This post took me 3 weeks to compose, just because of the continuing tasting and researching of this year's Longjing from Xi Hu.
Lion's Peak or Shi-Feng is where the original 18 Longjing bushes tributed to Qing Emperor Qianlong are from. Lion's Peak is situated next to West-lake (Xi Hu), Hangzhou, Zhejiang province. The Mandarin's way to enjoy a true cup of Shi-Feng Longjing is to use the Dreaming of the Tiger Spring, a natural spring that is within walking distance. Quite opposite to Dragon Well's super dense water, on Shi-Feng mountain. (Named after a well that contains relatively dense water, and after rain the lighter rainwater floating on its surface sometimes exhibits a sinuous and twisting boundary with the well water, which is supposed to resemble the movement of a traditional Chinese dragon). Tiger Spring water is light, sweet and soft. I always view green tea as a seasonal craving, a trendy pre-summer luxury. Since my last trip to Shi-Feng years ago, it still tickles my fancy on this special seasonal harvest.
From 2006 on, I've been dedicated a month or two trying to learn more on the grading of Longjing. So far, the experiences were Before Rain Pre-Qing Ming (3 grades), Pre-Ming, and after Qing-Ming Pre-Grain Rain (3 grades). Each year, I do concluded on the same result. The Second harvest after pre-ming or pre-rain is the most bold and savory. Hence the less expensive price tag. Green bean, orchids, dry rice, sweet corn and seaweed.
Due to the harsh Spring weather this year, 2010 harvest has been compromised. More interestingly, a Pre Pre-Ming longjing sample I received from Hangzhou Tea Institute, besides it has much earlier harvesting date, the hair ball from the young buds were very obvious.Traditionally, the fury balls are sifted for a unified appearance. This year, I have seen many vendors advertising the extra fluff as a guaranteed of pre-ming premium harvest. Are these new tactics or marketing scams? The more the vendors add fluff balls or hair, the higher the price they get for that weight.... Some fluff balls I've seen on the web is like bubble tea/tapioca pearls/frog eggs. Very soon, 2011 will have Pre-Pre-Ming, after last snow, first valley mist, White hair Shi-Feng blah blah Longjing, which is covered with fluffs.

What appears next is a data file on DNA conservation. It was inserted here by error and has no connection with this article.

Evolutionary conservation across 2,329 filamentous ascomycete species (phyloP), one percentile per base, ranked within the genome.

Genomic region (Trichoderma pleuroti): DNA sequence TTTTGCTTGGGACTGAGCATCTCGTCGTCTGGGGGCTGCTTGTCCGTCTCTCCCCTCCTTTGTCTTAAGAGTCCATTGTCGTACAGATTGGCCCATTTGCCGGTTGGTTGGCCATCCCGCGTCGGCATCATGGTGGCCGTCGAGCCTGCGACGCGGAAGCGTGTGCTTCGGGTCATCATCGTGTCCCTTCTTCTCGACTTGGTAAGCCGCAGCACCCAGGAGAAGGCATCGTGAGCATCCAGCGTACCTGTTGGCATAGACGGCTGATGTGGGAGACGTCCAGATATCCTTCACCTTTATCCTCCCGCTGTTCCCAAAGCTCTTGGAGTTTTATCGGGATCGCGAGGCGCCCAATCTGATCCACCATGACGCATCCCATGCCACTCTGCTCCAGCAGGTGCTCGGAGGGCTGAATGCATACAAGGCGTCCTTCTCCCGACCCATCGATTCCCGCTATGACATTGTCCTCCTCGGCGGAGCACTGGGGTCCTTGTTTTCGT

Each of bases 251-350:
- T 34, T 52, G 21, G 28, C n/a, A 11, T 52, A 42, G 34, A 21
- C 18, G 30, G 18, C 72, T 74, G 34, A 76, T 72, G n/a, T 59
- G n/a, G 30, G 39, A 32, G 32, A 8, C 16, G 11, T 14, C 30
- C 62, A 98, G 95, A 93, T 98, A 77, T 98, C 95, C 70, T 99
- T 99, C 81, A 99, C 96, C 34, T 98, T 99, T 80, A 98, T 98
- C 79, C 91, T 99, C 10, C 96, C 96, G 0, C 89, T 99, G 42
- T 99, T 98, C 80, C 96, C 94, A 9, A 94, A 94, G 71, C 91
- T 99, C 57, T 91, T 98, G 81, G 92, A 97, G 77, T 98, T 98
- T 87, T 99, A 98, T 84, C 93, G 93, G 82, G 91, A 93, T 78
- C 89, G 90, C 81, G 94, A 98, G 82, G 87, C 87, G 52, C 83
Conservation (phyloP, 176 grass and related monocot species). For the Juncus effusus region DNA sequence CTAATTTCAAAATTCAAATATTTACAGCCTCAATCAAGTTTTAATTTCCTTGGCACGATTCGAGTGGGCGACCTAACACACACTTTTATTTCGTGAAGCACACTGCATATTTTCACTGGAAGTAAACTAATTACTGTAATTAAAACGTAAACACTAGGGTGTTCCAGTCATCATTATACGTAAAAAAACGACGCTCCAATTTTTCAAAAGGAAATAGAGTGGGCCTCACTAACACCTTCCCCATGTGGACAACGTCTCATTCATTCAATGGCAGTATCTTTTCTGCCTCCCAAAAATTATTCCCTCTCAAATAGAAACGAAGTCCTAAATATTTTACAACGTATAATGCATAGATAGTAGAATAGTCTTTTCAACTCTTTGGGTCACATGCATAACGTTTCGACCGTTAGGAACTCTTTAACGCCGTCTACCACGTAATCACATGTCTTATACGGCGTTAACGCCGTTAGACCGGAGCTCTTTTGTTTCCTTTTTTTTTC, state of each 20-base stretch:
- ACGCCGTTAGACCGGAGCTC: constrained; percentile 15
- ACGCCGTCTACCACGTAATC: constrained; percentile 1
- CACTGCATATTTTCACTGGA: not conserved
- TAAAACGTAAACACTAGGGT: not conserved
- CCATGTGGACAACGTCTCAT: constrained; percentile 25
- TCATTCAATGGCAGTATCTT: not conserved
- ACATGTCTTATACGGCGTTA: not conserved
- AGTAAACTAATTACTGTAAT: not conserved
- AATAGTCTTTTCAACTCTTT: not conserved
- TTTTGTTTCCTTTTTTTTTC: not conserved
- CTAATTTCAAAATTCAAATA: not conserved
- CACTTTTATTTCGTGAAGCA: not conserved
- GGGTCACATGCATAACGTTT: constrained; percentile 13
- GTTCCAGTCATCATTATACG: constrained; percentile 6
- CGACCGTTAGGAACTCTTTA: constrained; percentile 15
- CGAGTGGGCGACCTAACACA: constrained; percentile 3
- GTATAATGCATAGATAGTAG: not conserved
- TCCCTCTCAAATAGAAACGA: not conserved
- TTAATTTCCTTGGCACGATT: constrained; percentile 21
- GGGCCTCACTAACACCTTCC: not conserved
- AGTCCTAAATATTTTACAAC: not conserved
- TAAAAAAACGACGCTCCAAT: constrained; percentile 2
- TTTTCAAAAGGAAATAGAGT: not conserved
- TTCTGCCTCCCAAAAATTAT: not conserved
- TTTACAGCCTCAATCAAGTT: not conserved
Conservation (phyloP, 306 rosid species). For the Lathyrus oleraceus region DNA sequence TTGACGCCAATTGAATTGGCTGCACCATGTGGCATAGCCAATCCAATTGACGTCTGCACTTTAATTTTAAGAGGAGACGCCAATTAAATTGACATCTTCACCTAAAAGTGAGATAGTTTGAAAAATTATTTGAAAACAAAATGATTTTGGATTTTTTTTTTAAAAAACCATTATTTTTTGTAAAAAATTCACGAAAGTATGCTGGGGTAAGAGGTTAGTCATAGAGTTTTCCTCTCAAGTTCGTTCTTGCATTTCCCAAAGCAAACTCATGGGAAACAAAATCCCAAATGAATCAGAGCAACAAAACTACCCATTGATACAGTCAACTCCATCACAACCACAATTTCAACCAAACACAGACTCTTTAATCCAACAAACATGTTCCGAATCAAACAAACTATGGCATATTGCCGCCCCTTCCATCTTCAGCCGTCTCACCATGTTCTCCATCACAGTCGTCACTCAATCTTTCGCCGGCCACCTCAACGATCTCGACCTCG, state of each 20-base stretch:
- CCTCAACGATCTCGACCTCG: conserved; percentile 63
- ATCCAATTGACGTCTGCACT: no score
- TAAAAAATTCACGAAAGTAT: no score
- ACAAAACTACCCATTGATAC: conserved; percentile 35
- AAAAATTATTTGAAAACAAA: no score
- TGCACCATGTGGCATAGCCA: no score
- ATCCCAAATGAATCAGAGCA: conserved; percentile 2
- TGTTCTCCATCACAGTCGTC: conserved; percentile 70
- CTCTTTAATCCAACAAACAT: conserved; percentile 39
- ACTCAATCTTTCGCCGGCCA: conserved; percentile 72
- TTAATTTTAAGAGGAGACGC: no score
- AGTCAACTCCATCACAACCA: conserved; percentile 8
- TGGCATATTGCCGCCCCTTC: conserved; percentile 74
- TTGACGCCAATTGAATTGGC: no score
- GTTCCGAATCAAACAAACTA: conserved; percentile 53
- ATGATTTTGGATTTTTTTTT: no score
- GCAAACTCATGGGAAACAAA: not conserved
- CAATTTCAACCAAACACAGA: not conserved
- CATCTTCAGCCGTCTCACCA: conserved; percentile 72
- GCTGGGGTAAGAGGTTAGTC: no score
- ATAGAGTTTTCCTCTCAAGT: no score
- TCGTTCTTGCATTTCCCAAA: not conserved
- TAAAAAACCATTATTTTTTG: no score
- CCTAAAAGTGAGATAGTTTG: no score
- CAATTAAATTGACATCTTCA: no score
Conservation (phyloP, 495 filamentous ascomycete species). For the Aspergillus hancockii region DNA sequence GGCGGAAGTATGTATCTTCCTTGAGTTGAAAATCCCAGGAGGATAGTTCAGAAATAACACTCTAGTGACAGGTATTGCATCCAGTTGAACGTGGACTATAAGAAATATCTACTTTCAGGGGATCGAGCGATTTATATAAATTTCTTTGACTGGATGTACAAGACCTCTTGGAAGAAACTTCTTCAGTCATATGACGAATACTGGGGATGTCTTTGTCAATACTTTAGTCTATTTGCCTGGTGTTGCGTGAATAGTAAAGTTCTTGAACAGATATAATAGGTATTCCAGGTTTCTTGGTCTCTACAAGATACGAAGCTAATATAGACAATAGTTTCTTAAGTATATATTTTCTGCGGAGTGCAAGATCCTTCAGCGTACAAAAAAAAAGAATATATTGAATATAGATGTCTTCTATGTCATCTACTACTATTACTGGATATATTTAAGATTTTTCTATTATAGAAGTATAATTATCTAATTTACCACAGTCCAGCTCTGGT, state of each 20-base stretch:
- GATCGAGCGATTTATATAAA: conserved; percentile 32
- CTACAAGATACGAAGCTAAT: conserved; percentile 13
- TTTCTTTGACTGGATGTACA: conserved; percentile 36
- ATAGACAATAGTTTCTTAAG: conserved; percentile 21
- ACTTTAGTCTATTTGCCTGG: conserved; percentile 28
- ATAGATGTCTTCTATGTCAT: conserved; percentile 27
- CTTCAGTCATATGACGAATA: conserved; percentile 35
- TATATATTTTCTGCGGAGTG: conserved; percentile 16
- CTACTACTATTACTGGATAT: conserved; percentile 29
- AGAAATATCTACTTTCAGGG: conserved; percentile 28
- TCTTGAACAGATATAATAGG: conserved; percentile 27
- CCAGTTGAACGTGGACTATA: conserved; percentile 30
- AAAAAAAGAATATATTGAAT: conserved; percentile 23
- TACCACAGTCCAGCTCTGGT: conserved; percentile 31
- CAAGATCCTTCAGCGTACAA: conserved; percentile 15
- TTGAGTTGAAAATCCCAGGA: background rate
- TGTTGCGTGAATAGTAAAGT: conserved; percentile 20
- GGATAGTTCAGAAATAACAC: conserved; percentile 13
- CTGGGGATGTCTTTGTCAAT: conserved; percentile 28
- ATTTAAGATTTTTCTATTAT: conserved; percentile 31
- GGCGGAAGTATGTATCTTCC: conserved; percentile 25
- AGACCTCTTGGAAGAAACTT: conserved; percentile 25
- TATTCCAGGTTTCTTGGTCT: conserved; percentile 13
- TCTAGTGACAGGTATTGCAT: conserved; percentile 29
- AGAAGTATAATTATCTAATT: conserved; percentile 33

Don't get me wrong, I am all for the positive changes and continuing refinement on traditional Art/Craftsmanship. But if there is no revolution or improvement to the tradition, then it is a downgrade. I hope this new fluff ball Longjing is not another 'Pop-up' for the Longjing tradition, similar to the low grade, top priced, high publicity puerh bubble a couple years ago. Prediction and frustration aside, here is a testing from a March, pre-rain, pre-Ming Shi-Feng this year.
The appearance is not the most handsome which I'd expect from a top grade LongJing. They are clearly not individually re-selected by hand.
Dry leaves aroma of dry seaweed, clean morning forest air, dry jasmine rice, corn and tiny white orchid (Mei Lan). All the right flavor are presented.
Heat leaves: Lemon, rice, vanilla, chocolate, and pineapple. Brewing parameter: 1/3 in 100ml gaiwan. 120F water. 1st/10sec. 2nd/15sec. 3rd/10sec. 4th/30sec. 5th/20sec. with shrimp eye boil. 6th/30sec. 7th/60sec. 8th/2mins....
Liquor: Steamed green bean, light roasted corn, veggie, seaweed, roast duck, sweet pineapple, loads of bitter chocolate.
Notes: The liquor is not as delicate and soft as the promising aroma with big nose, and full fragrant upfront but not delivering in the taste. Perhaps the result of a too-early harvest, underdeveloped leaves. Too many tiny buds and fluff balls causing the bitter, veggie, over-brewed gyokuro quality, specially rough on the tongue at the later steeps. Although there are tons of umami, which might not be a good character after all. Will wait and hope for our 2nd harvest pre-grain rain shipment next week and compare.